“Signs” though… Ugh. There’s a major difference between the Antarctic and A PLANET THAT HAS SEAS OF ACID! Plus it’s not like they came down in gear to protect them from the water, either, they came down -naked-. You could kill those aliens by SPITTING on them. Or BLEEDING on them. Also, the whole thing of “They want to eat us,” mixed with “Water hurts them,” makes it even worse.

    That’s not even getting into another issue, raised by my step-father as we were watching the movie on Starz, that makes the characters very hard to identify with. It was at about the time when they were down in the basement with the aliens trying to get in and one of the characters (I can’t remember whether it was the one played by Mel Gibson or Joaquin Phoenix) grabbed the pickaxe… and used it to wedge the door shut.

    These aliens were coming to kill the children, for God’s sake. What the hell kind of man doesn’t pick up a weapon the second his child or -any- child for that matter, is under a threat of death? Not right up until the very end did the two adults make an effort to fight back, instead they just ran and ran and ran until they couldn’t run anymore. As my wise, Vietnam vet step-dad said… “F***ing P***ies! You and me would be down there with shotguns and sharp broomhandles, we’d kill every one of those gray motherf***ers who came at us and save the last four rounds.” And don’t give me “They’re Christian, thou shalt not kill!” either, that only applies to our fellow homo-sap, or else Christians wouldn’t eat beef or swat mosquitos.

    In my view you can say it’s well shot and well acted and all that, that’s fine, but don’t try to defend the gaping plot rents. I like some pretty bad movies, but I don’t try to tell people that the flaws in them aren’t actually there.

  5. Couldn’t stand The Sixth Sense. I saw the ending a mile off, way before I guessed the ending of The Others… and I wasn’t even trying; I hate trying to second guess what is going to happen as I invariably get it right and ruin the movie for myself…

    I loved Signs though. I didn’t care about the silliness in the plot. The sci-fi plot was not what it was about for me. It was about a family going through a crisis that shook the very foundations of their lives. The scene around the dinner table bowls me over every single time. It’s so poignant, so perfect and so sad.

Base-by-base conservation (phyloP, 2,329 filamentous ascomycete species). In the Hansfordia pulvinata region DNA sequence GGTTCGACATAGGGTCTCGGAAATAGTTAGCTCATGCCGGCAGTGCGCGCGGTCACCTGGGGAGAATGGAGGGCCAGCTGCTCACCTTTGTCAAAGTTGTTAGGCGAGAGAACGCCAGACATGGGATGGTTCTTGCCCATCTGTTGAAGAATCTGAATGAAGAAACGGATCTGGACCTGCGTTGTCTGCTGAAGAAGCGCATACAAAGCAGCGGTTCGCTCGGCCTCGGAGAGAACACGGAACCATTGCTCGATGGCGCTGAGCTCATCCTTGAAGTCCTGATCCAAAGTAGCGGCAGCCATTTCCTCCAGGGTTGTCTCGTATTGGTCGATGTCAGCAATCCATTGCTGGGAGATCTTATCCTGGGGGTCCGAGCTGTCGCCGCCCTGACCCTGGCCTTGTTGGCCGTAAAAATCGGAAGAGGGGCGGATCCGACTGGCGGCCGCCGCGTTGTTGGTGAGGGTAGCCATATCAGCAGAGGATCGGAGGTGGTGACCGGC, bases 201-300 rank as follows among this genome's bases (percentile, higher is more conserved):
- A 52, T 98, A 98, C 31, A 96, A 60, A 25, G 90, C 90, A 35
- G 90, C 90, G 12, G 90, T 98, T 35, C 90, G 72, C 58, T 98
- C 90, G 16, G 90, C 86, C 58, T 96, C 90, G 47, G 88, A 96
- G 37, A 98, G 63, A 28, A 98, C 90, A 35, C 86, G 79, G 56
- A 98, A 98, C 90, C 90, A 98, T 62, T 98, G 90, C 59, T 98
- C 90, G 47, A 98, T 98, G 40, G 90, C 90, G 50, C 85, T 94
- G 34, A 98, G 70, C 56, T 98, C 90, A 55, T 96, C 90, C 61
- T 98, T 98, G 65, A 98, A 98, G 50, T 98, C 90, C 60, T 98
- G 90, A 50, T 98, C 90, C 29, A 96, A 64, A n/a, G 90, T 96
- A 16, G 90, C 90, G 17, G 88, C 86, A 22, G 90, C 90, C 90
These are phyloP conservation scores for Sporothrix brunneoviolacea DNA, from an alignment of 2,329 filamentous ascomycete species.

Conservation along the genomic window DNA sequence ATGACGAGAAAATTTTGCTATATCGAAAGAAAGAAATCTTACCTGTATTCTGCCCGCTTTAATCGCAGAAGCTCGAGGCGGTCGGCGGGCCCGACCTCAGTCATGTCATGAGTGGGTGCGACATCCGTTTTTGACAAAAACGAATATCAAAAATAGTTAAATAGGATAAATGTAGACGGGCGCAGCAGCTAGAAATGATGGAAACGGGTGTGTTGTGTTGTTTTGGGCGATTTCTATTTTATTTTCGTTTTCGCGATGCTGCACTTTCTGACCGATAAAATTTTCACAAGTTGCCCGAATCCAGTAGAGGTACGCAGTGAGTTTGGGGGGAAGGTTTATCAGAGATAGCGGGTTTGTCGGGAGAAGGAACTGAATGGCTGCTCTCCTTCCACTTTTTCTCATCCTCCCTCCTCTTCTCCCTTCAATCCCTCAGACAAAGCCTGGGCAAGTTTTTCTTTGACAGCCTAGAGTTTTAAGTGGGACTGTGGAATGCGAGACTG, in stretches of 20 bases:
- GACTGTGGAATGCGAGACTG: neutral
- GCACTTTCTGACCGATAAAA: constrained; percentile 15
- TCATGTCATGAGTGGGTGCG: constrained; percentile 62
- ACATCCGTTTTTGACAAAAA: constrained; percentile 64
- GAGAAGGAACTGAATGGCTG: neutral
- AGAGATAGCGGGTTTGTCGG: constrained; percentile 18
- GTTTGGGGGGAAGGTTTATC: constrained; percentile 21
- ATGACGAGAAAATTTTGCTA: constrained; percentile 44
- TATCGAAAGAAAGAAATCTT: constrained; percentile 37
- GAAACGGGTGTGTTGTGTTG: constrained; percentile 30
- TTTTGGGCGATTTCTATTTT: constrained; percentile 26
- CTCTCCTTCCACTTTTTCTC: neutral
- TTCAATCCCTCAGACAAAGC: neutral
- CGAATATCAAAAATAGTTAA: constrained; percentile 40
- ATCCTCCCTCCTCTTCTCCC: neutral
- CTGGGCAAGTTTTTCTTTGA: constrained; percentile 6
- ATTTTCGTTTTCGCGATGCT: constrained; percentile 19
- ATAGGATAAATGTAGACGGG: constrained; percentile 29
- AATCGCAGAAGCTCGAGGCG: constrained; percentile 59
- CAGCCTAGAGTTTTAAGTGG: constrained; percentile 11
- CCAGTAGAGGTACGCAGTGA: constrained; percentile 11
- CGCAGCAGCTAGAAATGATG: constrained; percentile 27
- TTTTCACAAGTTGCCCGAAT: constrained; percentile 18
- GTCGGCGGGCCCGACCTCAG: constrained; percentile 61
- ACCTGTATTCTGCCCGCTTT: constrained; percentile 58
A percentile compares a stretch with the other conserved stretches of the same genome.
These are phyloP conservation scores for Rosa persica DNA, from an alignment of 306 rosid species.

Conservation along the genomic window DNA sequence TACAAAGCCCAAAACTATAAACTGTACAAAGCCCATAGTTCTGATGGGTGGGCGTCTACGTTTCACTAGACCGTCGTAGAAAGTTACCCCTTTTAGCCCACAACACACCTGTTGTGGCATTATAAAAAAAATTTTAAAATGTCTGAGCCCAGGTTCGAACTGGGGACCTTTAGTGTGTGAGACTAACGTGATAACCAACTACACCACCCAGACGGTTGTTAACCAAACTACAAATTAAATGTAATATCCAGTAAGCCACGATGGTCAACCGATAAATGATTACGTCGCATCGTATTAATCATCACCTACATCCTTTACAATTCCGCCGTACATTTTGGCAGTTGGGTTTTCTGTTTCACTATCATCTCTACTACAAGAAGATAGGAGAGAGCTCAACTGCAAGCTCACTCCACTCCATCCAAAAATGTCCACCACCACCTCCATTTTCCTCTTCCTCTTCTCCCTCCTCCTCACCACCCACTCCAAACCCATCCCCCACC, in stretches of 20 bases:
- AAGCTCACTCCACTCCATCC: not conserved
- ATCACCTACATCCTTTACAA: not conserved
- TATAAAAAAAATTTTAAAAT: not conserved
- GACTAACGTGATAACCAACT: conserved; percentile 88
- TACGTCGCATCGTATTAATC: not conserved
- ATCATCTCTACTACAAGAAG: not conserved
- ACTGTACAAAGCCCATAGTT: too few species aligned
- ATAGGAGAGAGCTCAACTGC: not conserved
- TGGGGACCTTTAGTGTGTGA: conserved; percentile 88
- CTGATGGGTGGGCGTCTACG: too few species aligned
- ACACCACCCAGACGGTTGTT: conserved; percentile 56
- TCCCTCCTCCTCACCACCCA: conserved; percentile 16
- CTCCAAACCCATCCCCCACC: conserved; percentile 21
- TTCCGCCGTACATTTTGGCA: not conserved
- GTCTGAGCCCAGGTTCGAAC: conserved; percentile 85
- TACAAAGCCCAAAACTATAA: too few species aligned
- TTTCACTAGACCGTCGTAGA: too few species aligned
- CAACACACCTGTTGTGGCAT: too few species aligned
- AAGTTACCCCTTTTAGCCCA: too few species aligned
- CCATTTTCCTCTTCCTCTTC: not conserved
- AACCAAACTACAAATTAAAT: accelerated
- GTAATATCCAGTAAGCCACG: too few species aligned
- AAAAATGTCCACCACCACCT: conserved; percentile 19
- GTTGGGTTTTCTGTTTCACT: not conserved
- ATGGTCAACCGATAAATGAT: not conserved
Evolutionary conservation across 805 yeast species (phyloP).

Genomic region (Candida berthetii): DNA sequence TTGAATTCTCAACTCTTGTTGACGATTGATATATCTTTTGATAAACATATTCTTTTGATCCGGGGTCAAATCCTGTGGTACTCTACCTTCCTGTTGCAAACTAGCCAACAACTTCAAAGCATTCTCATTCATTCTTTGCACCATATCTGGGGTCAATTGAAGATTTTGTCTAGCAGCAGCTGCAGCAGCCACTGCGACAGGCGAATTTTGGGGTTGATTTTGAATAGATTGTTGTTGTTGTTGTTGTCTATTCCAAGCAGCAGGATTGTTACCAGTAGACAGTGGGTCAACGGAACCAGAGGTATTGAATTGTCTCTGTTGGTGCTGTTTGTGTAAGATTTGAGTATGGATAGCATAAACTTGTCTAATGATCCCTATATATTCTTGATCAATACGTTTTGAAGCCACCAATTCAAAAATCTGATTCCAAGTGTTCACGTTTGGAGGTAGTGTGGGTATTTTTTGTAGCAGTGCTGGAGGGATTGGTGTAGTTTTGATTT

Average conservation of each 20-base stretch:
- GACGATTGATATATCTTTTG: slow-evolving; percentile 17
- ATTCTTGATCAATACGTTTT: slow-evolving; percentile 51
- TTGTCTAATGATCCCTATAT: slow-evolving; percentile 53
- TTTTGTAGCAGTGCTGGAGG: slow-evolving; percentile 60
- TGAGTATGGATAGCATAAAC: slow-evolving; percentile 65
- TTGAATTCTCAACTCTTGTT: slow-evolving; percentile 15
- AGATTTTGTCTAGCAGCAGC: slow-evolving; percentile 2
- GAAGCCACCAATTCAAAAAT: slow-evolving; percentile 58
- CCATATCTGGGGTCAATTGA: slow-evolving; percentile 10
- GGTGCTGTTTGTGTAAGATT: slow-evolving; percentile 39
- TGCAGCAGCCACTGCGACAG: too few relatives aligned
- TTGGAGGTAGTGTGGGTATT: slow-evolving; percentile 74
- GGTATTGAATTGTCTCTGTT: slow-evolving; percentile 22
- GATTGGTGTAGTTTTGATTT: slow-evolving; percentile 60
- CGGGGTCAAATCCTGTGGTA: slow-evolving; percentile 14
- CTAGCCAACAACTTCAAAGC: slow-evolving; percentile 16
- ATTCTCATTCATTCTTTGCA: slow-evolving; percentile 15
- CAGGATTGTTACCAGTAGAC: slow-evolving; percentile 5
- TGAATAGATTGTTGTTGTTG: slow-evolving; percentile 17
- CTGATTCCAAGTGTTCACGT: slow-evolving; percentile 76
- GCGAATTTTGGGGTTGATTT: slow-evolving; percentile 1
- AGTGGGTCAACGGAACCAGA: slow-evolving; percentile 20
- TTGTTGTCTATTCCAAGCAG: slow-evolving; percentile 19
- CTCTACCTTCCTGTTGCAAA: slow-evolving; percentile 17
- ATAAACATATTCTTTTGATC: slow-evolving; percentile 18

I also loved The Village and The Lady In The Water… I guess my brain just works differently to everyone else’s. That or I’m an idiot XD

  6. i guess i’m one of the only ones that love the happening. i found it hilarious..
    maybe i liked it so much because i went into it thinking it would suck. i read so many bad reviews that i wasn’t even going to try it, but since it has marky mark and john leguizamo (omnom) in it, i watched it thinking i wouldn’t even get 5 mins in. but then i loved it.. i dont know. it was amazing.









  8. I pretty much agree with the article, though I really loved The Village for the same reasons you stated–and this goes for ALL of M.’s films–in that these are not actually about the plot the trailers advertise: they are always deeper, and the plot merely a vehicle for the subtext to play out within. The Sixth Sense = facing fears, the need to fill holes in your life, and etc (I think this was the most obvious of flms). Unbreakable was actually quite existential if you examine the film. Signs is undoubtedly a meditation on guilt, family, and etc, while The Village I never expected to really be like the previews, and was an examination on fear, the inherent evil of humans, and the lengths people will go to to try and block it all out (I actually think the mood and ideas in The Village elevate it to one of my favorite M. films). Lady in the Water got a lot of crap because, like all his other movies, it was advertised as a horror film, when really it was a fairy tale. I mean seriously, it makes a difference. I know it wasn’t a great film, but I still enjoyed it, and the direction and Giamatti’s performance were great. As for The Happening…not as bad as a lot of people say, but it was very uneven and had scenes which were pretty terrible. I think all of the scenes of suicide and violence were some of the most brilliantly filmed scenes of the year (the opening was astounding, as well as the multi-gun suicide). Everything else just kind of fell off the wagon by the end.

    I appreciate that M. has at least kept his trademark sense of subtle humor though, it’s always nice to see that still alive. And as long as Airbender does well financially and gets M. out of his slump creatively, hopefully he will find a single great idea and resurrect himself in the eyes of…well pretty much everyone else. I know he at least has one more brilliant film inside of him, tortuously trying to get out. (And yeah, if he has to, get a screenwriting assistant who understands not to sacrifice M.’s favorite themes and character ideals).

  9. @ vagrant hippo

    Yeah, I think you nailed it in that M’s films – his earlier ones, at least – can be enjoyed on a metaphorical level, particularly The Village.

    I hope he rebounds, because there’s nothing like a great M. Night movie.

    Thanks for reading.

  10. Unfortunately, The Last Airbender is incredibly bad, so you’ll have to wait for his next project to see if he can finally live up to his promise.